Exclusive: Europe braces for mobile network outage

PARIS / STOCKHOLM / MILAN (Reuters) – Cell phones would be unimaginable in Europe this winter if blackouts or power rationing disrupted parts of mobile phone networks across the region.

Russia’s decision to halt gas supplies through Europe’s main supply route in the wake of the conflict in Ukraine has increased the chances of an energy shortage. In France, the situation has been made worse by the closure of many nuclear power plants for maintenance purposes.

Telecom industry officials say they fear a harsh winter could put Europe’s telecom infrastructure on the line, forcing companies and governments to try to mitigate the impact.

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Four telecoms executives said there are currently not enough backup systems in many European countries to deal with widespread power outages, raising the possibility of mobile phone outages.

European Union countries, including France, Sweden and Germany, are trying to ensure communications continue even if the blackout ends with the spare batteries installed on the thousands of cellular antennas scattered across their territories exhausted.

Europe has nearly half a million telecom towers and most of them have battery backups lasting about 30 minutes to power the portable antennas.

France

Two sources familiar with the matter said the plan presented by France’s electricity distribution company Enedis includes a potential blackout of up to two hours in a worst-case scenario.

The general blackouts will only affect parts of the country on a rotational basis. The sources said that essential services such as hospitals, police and government would not be affected.

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The French government, telecom companies and Enedis, a state-controlled unit of EDF (EDF.PA)The French government and sources said they held talks on the issue over the summer.

The French Telecom Federation (FFT), a lobby group representing Orange (ORAN.PA)Bouygues Telecom (BOUY.PA) SFR highlighted Enedis for its inability to excuse antennas from blackouts.

Endis declined to comment on the content of conversations with the government on this issue.

In a statement to Reuters, Endis said that all regular customers are treated equally in the event of exceptional outages.

It said it was able to isolate sections of the network to supply priority customers, such as hospitals, major industrial facilities and the military, and that it was up to local authorities to add telecom operators’ infrastructure to the list of priority customers.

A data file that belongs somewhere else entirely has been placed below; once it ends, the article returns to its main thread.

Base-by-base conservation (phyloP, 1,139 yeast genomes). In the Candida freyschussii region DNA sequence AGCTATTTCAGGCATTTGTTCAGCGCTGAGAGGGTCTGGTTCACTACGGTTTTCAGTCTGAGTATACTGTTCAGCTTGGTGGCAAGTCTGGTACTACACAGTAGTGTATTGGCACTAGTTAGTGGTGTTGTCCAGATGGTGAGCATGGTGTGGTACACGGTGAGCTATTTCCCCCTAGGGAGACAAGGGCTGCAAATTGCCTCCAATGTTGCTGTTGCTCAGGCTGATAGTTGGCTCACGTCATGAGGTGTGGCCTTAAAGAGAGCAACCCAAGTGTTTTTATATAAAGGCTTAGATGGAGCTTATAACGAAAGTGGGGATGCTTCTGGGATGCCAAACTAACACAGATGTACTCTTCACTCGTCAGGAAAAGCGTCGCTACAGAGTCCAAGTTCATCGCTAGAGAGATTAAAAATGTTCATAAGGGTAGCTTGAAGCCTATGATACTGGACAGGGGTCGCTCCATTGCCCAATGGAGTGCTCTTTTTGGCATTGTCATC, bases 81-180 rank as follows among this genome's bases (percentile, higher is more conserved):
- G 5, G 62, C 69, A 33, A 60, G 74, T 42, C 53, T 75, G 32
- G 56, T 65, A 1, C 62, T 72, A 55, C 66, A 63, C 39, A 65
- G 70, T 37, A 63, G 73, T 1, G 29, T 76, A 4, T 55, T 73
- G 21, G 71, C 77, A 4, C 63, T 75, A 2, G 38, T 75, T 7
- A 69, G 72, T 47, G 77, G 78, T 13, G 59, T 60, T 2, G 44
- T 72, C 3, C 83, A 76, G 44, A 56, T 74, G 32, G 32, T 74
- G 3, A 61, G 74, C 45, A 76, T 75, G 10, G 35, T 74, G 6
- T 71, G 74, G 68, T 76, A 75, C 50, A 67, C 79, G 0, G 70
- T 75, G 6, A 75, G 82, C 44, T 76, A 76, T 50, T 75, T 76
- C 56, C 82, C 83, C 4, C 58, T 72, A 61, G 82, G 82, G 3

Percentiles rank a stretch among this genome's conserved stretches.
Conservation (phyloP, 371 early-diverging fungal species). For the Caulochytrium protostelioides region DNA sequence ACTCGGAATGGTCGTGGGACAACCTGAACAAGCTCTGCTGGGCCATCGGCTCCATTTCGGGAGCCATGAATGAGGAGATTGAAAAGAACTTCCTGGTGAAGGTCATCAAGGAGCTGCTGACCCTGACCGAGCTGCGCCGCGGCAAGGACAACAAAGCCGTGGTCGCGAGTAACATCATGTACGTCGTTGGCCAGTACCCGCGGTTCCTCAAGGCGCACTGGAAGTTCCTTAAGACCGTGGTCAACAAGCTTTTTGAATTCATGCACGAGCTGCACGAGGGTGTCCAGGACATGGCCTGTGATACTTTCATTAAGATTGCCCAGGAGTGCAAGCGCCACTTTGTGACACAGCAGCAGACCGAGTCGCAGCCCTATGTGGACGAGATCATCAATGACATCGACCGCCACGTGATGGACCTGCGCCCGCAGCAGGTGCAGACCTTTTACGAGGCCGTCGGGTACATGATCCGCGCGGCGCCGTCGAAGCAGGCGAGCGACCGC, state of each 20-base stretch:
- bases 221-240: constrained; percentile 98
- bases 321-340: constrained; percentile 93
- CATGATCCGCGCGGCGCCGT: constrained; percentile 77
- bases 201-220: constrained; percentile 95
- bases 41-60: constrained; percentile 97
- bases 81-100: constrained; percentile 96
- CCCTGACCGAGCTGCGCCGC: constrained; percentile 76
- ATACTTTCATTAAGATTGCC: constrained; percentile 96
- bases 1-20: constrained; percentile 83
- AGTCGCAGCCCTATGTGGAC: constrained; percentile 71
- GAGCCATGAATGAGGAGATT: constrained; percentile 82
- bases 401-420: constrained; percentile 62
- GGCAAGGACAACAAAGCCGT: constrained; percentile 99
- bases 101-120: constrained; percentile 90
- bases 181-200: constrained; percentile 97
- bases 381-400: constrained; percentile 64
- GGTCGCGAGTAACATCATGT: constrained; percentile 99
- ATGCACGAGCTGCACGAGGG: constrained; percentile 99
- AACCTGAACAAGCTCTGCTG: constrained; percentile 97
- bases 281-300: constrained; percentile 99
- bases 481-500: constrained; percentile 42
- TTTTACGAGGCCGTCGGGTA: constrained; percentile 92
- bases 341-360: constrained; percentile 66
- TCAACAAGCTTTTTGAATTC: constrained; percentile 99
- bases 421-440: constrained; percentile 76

“Maybe we will know more about this by winter, but it is not easy to isolate a portable antenna (from the rest of the network),” said a French finance ministry official familiar with the talks.

A French Finance Ministry spokesman declined to comment on talks with Enedis, communications groups and the government.

Sweden, Germany & amp; Italia

Several informed sources said that telecom companies in Sweden and Germany have raised concerns about a possible electricity shortage with their governments.

Swedish telecoms regulator PTS said it is working with telecom operators and other government agencies to find solutions. This includes talking about what will happen if electricity is rationed.

A PTS spokesperson said PTS is funding the purchase of portable gas stations and mobile base stations connected to mobile phones to deal with longer power outages.

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Italy’s telecom lobby told Reuters it wanted to exclude the mobile phone network from any blackouts or power outages and would raise this matter with the new Italian government.

Communications lobby chief Massimo Sarmi said in an interview that power outages increase the likelihood that electronic components will fail if they experience a sudden outage.

Flow of traffic

Nokia telecom equipment makers (NOKIA.HE) Ericsson (ERICb.ST) It is working with mobile operators to mitigate the impact of the power shortage, three sources familiar with the matter said.

Both companies declined to comment.

The four telecoms executives said European telecom operators should review their networks to reduce additional energy use and update their devices with more energy-efficient wireless designs.

To save energy, telecom companies are using software to improve traffic flow, make towers “sleep” when not in use, and turn off different spectrum bands, the sources familiar with the matter said.

Telecom operators are also working with national governments to verify plans to maintain critical services.

In Germany, Deutsche Telekom has 33,000 mobile radio sites (towers) and its emergency mobile power systems can only support a small number of them at the same time, a company spokesperson said.

Deutsche Telekom (DTEGn.DE) Emergency mobile power systems that rely mainly on diesel will be used in the event of prolonged power outages.

France has about 62,000 mobile towers, and the industry will not be able to equip all antennas with new batteries, said Lisa Pelolo, president of the French Football Federation.

European countries have been used to uninterruptible power supplies for decades, and usually do not have generators that support power for longer periods.

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“We may be a bit spoiled in large parts of Europe where electricity is pretty much stable and good,” said a telecoms industry executive. Investments in energy storage may have been lower than in some other countries.

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(Additional reporting by Mathieu Rosemin in Paris, Subanta Mukherjee in Stockholm and Elvira Paulina in Milan; Additional reporting by Inti Landauro in Madrid. Editing by Matt Skovham and Jane Merriman

Our criteria: Thomson Reuters Trust Principles.

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